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The Impact of Criminal Convictions on Immigration Status

Jul 3, 2024 | Crimmigration, Green card, N400, Naturalization and Citizenship, removal


Criminal convictions can have severe and far-reaching consequences on an individual’s immigration status in the United States.

Whether you’re a visa holder, green card holder, or an undocumented immigrant, a criminal record can jeopardize your ability to stay in the country.

Understanding the impact of criminal convictions on immigration status is crucial for anyone navigating the U.S. immigration system.

In this blog post, I’ll explore how different types of convictions can affect your immigration status and what steps you can take if you find yourself in this situation.

Types of Criminal Convictions and Their Impact

1. Crimes Involving Moral Turpitude (CIMT)

Crimes involving moral turpitude are offenses that involve dishonesty, fraud, or actions that are considered morally reprehensible.

Examples include theft, fraud, and assault.

A single CIMT conviction can render an immigrant inadmissible or deportable, depending on the circumstances.

2. Aggravated Felonies

Aggravated felonies are a category of serious crimes that include murder, rape, drug trafficking, and certain types of theft and fraud.

Conviction for an aggravated felony can lead to severe immigration consequences, including deportation and a permanent ban from re-entering the U.S.

3. Controlled Substance Offenses

Convictions for drug-related offenses, including possession, distribution, and trafficking, can lead to inadmissibility or deportation.

Even minor drug offenses, such as possession of a small amount of marijuana, can have significant immigration consequences..

4. Domestic Violence and Related Offenses

Convictions for domestic violence, child abuse, stalking, and violating protection orders can result in deportation.

These offenses are taken very seriously in immigration law due to the harm they cause to individuals and families.

5. Crimes of Violence

Crimes involving physical harm or the threat of harm, such as assault or robbery, can result in deportation.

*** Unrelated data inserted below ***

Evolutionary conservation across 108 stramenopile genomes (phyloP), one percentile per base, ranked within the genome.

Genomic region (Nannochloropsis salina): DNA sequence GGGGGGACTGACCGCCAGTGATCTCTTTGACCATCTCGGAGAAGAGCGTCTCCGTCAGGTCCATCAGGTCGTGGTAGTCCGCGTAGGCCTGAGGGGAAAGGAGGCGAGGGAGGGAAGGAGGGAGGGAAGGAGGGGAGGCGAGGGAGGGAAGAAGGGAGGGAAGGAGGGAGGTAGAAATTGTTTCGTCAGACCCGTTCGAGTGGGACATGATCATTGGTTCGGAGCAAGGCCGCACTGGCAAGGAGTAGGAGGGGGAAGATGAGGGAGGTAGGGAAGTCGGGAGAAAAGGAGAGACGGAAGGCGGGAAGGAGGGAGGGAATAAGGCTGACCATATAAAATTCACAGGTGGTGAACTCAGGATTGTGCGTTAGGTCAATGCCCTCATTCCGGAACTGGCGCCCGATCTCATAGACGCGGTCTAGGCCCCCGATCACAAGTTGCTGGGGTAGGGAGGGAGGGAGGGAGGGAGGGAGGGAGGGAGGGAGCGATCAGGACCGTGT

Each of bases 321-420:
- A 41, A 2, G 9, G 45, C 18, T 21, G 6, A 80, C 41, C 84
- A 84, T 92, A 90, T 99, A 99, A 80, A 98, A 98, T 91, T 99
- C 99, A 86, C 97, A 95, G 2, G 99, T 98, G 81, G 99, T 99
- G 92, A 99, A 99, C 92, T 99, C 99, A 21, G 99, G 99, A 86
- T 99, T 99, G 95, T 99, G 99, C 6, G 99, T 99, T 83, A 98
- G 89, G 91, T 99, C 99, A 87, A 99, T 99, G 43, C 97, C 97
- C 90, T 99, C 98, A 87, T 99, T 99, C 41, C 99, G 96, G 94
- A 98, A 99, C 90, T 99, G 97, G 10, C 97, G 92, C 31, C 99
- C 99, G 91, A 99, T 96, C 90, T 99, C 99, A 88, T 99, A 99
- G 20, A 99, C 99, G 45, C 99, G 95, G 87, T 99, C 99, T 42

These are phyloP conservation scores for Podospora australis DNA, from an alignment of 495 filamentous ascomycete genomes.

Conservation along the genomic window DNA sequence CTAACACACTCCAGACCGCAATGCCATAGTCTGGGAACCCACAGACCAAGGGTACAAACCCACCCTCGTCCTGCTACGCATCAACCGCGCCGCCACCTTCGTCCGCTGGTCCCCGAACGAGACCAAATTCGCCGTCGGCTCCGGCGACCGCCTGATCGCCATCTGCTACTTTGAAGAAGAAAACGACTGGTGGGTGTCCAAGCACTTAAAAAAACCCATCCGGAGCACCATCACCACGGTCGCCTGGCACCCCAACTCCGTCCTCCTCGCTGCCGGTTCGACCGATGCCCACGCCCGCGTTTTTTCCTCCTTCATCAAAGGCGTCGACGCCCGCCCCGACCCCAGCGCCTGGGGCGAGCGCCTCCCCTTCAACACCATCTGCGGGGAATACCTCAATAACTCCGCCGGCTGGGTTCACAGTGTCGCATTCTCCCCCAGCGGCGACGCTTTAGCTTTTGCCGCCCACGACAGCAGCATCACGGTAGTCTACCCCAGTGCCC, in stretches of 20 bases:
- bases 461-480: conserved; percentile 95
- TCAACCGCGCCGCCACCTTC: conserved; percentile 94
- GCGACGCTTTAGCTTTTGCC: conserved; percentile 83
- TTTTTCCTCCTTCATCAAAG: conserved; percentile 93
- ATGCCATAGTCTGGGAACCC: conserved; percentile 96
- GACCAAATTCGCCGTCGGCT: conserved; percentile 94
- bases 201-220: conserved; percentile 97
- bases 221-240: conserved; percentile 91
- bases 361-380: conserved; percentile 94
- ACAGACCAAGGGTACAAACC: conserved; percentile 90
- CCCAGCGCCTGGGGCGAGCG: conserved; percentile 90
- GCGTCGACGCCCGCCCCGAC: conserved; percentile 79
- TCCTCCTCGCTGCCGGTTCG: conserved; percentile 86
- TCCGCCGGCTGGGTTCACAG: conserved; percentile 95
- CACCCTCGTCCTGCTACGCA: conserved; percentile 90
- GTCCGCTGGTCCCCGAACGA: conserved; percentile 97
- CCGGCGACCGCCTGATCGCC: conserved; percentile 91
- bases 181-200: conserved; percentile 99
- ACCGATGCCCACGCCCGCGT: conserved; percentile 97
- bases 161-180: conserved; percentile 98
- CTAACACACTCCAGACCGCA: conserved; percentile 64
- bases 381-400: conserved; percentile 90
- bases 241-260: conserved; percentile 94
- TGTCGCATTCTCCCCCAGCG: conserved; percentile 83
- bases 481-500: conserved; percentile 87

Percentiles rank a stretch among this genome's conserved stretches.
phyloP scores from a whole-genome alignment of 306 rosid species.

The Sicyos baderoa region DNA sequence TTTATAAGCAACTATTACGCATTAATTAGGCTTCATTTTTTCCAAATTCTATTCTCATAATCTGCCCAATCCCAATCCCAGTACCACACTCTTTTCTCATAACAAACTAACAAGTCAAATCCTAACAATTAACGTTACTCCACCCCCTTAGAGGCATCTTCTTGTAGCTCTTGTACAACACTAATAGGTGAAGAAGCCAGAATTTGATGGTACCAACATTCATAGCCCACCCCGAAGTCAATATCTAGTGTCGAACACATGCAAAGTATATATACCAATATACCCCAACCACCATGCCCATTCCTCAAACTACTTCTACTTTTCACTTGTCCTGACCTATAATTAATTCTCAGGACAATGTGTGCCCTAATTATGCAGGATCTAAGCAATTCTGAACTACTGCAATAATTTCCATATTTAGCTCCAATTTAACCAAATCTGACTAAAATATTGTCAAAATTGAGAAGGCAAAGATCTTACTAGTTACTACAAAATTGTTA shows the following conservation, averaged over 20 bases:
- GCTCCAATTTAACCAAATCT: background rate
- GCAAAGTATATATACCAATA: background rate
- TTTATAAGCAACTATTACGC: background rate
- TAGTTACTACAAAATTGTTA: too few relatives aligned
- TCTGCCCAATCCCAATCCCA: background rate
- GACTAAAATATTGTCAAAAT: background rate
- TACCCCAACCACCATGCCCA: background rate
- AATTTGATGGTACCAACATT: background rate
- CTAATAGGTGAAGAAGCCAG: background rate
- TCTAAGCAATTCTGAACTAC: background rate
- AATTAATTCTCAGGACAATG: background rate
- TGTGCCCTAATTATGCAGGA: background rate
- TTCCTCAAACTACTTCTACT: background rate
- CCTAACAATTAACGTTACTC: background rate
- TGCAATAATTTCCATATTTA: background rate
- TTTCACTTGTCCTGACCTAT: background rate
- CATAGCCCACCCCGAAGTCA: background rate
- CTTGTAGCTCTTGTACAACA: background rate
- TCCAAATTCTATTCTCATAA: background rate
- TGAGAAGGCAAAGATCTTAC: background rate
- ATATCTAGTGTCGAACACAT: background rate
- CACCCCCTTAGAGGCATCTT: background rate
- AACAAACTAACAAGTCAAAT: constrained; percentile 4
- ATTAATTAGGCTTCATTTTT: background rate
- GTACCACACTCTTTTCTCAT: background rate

These offenses are often classified as crimes involving moral turpitude or aggravated felonies, depending on their severity.

6. Multiple Criminal Convictions

Having multiple criminal convictions, even for less severe offenses, can lead to deportation.

The cumulative effect of multiple convictions can make an immigrant inadmissible or deportable.

Consequences of Criminal Convictions

1. Inadmissibility

An individual deemed inadmissible cannot enter or remain in the U.S.

Inadmissibility can affect those applying for visas, green cards, or seeking to re-enter the U.S. after traveling abroad.

2. Deportation (Removal)

Deportation is the process of removing an individual from the U.S. due to violations of immigration law, including criminal convictions.

Deportation can separate families and disrupt lives, and it often comes with a bar on re-entry for several years or even permanently.

3. Denial of Naturalization

Criminal convictions can prevent a green card holder from becoming a U.S. citizen through naturalization.

Good moral character is a requirement for naturalization, and certain criminal convictions can disqualify an applicant temporarily or permanently from showing good moral character.

4. Loss of Immigration Benefits

Criminal convictions can lead to the loss of various immigration benefits, such as employment authorization and eligibility for certain visas or adjustment of status.

Steps to Take if You Have a Criminal Conviction

1. Consult an Immigration Lawyer

If you have a criminal conviction, consulting with an experienced immigration lawyer is crucial.

They can assess your situation, explain the potential consequences, and develop a strategy to protect your immigration status.

2. Seek Post-Conviction Relief

In some cases, it may be possible to vacate or expunge a criminal conviction, which can mitigate its impact on your immigration status.

An immigration lawyer can advise you on whether this is a viable option.

3. Apply for a Waiver

Certain waivers are available for individuals with criminal convictions, allowing them to overcome inadmissibility or deportability.

An immigration lawyer can help you determine if you qualify for a waiver and assist with the application process.

4. Avoid Further Legal Trouble

It is essential to avoid additional legal issues and comply with all court orders and probation requirements. Further convictions can exacerbate your immigration problems and reduce the likelihood of obtaining relief.


Criminal convictions can profoundly impact an individual’s immigration status in the U.S., leading to inadmissibility, deportation, and denial of naturalization.

Understanding the types of convictions that carry the most severe consequences and taking proactive steps to address them is essential.

Consulting with an experienced immigration lawyer is critical for navigating these complex issues and protecting your future in the United States.

If you or a loved one is facing immigration challenges due to a criminal conviction, don’t hesitate or wait to seek professional legal assistance.

The right guidance can make a significant difference in your ability to stay in the U.S. and maintain your immigration status.

Ruchi Thaker